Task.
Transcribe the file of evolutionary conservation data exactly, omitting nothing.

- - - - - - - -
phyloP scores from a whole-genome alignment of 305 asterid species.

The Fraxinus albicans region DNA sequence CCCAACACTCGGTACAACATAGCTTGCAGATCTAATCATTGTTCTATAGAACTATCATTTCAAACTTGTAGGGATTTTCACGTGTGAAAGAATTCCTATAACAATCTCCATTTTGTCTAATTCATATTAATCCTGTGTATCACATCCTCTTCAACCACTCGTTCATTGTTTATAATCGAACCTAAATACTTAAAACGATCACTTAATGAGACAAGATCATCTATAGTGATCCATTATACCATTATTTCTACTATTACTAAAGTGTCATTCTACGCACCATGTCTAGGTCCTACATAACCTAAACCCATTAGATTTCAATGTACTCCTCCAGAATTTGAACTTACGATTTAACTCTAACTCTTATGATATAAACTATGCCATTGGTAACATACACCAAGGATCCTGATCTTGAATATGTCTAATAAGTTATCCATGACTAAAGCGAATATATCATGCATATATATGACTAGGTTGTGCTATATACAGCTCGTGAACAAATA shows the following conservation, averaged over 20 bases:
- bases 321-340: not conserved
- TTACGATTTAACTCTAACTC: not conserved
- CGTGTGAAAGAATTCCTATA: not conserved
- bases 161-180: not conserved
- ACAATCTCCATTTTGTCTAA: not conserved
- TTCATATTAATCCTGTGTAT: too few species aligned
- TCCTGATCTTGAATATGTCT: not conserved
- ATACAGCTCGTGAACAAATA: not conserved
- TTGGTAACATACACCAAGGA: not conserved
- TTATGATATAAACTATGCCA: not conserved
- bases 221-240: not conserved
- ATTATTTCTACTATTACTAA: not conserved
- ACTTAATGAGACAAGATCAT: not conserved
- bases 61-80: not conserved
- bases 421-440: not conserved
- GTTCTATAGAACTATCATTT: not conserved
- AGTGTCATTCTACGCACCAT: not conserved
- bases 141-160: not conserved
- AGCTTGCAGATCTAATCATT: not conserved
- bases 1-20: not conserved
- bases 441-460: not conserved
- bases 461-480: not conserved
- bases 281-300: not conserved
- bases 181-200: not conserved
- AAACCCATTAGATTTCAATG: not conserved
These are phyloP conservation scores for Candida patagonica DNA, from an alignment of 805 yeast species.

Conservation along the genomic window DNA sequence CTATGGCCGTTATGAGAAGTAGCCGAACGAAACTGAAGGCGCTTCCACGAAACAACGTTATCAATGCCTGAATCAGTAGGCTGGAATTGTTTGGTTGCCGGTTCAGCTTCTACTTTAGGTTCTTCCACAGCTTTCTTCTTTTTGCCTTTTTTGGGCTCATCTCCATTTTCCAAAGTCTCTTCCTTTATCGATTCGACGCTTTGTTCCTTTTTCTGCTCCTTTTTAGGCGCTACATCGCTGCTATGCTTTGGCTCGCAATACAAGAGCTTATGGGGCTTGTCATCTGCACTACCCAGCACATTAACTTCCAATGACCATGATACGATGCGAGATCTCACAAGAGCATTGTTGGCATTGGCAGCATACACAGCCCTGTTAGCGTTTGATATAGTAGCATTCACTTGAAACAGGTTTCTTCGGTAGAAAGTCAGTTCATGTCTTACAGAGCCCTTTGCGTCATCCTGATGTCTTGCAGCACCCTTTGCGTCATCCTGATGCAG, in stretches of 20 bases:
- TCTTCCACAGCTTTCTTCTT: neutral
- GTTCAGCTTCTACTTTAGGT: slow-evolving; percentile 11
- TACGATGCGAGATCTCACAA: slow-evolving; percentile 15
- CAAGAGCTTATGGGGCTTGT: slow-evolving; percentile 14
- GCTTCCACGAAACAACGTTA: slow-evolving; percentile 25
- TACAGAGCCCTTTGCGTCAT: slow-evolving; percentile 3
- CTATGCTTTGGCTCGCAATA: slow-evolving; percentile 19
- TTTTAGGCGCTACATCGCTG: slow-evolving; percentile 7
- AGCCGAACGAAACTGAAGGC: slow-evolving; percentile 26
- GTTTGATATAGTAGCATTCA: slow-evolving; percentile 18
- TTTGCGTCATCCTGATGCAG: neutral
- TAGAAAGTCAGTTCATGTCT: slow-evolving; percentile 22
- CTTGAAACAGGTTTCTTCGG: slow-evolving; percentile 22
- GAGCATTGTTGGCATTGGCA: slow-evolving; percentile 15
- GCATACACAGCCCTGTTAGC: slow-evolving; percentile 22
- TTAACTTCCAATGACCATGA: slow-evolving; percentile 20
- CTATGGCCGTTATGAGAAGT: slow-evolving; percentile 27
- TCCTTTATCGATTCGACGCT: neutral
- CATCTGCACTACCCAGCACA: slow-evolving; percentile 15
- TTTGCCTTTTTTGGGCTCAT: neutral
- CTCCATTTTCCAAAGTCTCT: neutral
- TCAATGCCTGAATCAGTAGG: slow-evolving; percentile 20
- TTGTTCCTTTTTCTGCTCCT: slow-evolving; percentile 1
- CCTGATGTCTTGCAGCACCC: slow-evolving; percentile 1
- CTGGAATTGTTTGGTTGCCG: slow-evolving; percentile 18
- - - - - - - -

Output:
phyloP scores from a whole-genome alignment of 305 asterid species.

The Fraxinus albicans region DNA sequence CCCAACACTCGGTACAACATAGCTTGCAGATCTAATCATTGTTCTATAGAACTATCATTTCAAACTTGTAGGGATTTTCACGTGTGAAAGAATTCCTATAACAATCTCCATTTTGTCTAATTCATATTAATCCTGTGTATCACATCCTCTTCAACCACTCGTTCATTGTTTATAATCGAACCTAAATACTTAAAACGATCACTTAATGAGACAAGATCATCTATAGTGATCCATTATACCATTATTTCTACTATTACTAAAGTGTCATTCTACGCACCATGTCTAGGTCCTACATAACCTAAACCCATTAGATTTCAATGTACTCCTCCAGAATTTGAACTTACGATTTAACTCTAACTCTTATGATATAAACTATGCCATTGGTAACATACACCAAGGATCCTGATCTTGAATATGTCTAATAAGTTATCCATGACTAAAGCGAATATATCATGCATATATATGACTAGGTTGTGCTATATACAGCTCGTGAACAAATA shows the following conservation, averaged over 20 bases:
- bases 321-340: not conserved
- TTACGATTTAACTCTAACTC: not conserved
- CGTGTGAAAGAATTCCTATA: not conserved
- bases 161-180: not conserved
- ACAATCTCCATTTTGTCTAA: not conserved
- TTCATATTAATCCTGTGTAT: too few species aligned
- TCCTGATCTTGAATATGTCT: not conserved
- ATACAGCTCGTGAACAAATA: not conserved
- TTGGTAACATACACCAAGGA: not conserved
- TTATGATATAAACTATGCCA: not conserved
- bases 221-240: not conserved
- ATTATTTCTACTATTACTAA: not conserved
- ACTTAATGAGACAAGATCAT: not conserved
- bases 61-80: not conserved
- bases 421-440: not conserved
- GTTCTATAGAACTATCATTT: not conserved
- AGTGTCATTCTACGCACCAT: not conserved
- bases 141-160: not conserved
- AGCTTGCAGATCTAATCATT: not conserved
- bases 1-20: not conserved
- bases 441-460: not conserved
- bases 461-480: not conserved
- bases 281-300: not conserved
- bases 181-200: not conserved
- AAACCCATTAGATTTCAATG: not conserved
These are phyloP conservation scores for Candida patagonica DNA, from an alignment of 805 yeast species.

Conservation along the genomic window DNA sequence CTATGGCCGTTATGAGAAGTAGCCGAACGAAACTGAAGGCGCTTCCACGAAACAACGTTATCAATGCCTGAATCAGTAGGCTGGAATTGTTTGGTTGCCGGTTCAGCTTCTACTTTAGGTTCTTCCACAGCTTTCTTCTTTTTGCCTTTTTTGGGCTCATCTCCATTTTCCAAAGTCTCTTCCTTTATCGATTCGACGCTTTGTTCCTTTTTCTGCTCCTTTTTAGGCGCTACATCGCTGCTATGCTTTGGCTCGCAATACAAGAGCTTATGGGGCTTGTCATCTGCACTACCCAGCACATTAACTTCCAATGACCATGATACGATGCGAGATCTCACAAGAGCATTGTTGGCATTGGCAGCATACACAGCCCTGTTAGCGTTTGATATAGTAGCATTCACTTGAAACAGGTTTCTTCGGTAGAAAGTCAGTTCATGTCTTACAGAGCCCTTTGCGTCATCCTGATGTCTTGCAGCACCCTTTGCGTCATCCTGATGCAG, in stretches of 20 bases:
- TCTTCCACAGCTTTCTTCTT: neutral
- GTTCAGCTTCTACTTTAGGT: slow-evolving; percentile 11
- TACGATGCGAGATCTCACAA: slow-evolving; percentile 15
- CAAGAGCTTATGGGGCTTGT: slow-evolving; percentile 14
- GCTTCCACGAAACAACGTTA: slow-evolving; percentile 25
- TACAGAGCCCTTTGCGTCAT: slow-evolving; percentile 3
- CTATGCTTTGGCTCGCAATA: slow-evolving; percentile 19
- TTTTAGGCGCTACATCGCTG: slow-evolving; percentile 7
- AGCCGAACGAAACTGAAGGC: slow-evolving; percentile 26
- GTTTGATATAGTAGCATTCA: slow-evolving; percentile 18
- TTTGCGTCATCCTGATGCAG: neutral
- TAGAAAGTCAGTTCATGTCT: slow-evolving; percentile 22
- CTTGAAACAGGTTTCTTCGG: slow-evolving; percentile 22
- GAGCATTGTTGGCATTGGCA: slow-evolving; percentile 15
- GCATACACAGCCCTGTTAGC: slow-evolving; percentile 22
- TTAACTTCCAATGACCATGA: slow-evolving; percentile 20
- CTATGGCCGTTATGAGAAGT: slow-evolving; percentile 27
- TCCTTTATCGATTCGACGCT: neutral
- CATCTGCACTACCCAGCACA: slow-evolving; percentile 15
- TTTGCCTTTTTTGGGCTCAT: neutral
- CTCCATTTTCCAAAGTCTCT: neutral
- TCAATGCCTGAATCAGTAGG: slow-evolving; percentile 20
- TTGTTCCTTTTTCTGCTCCT: slow-evolving; percentile 1
- CCTGATGTCTTGCAGCACCC: slow-evolving; percentile 1
- CTGGAATTGTTTGGTTGCCG: slow-evolving; percentile 18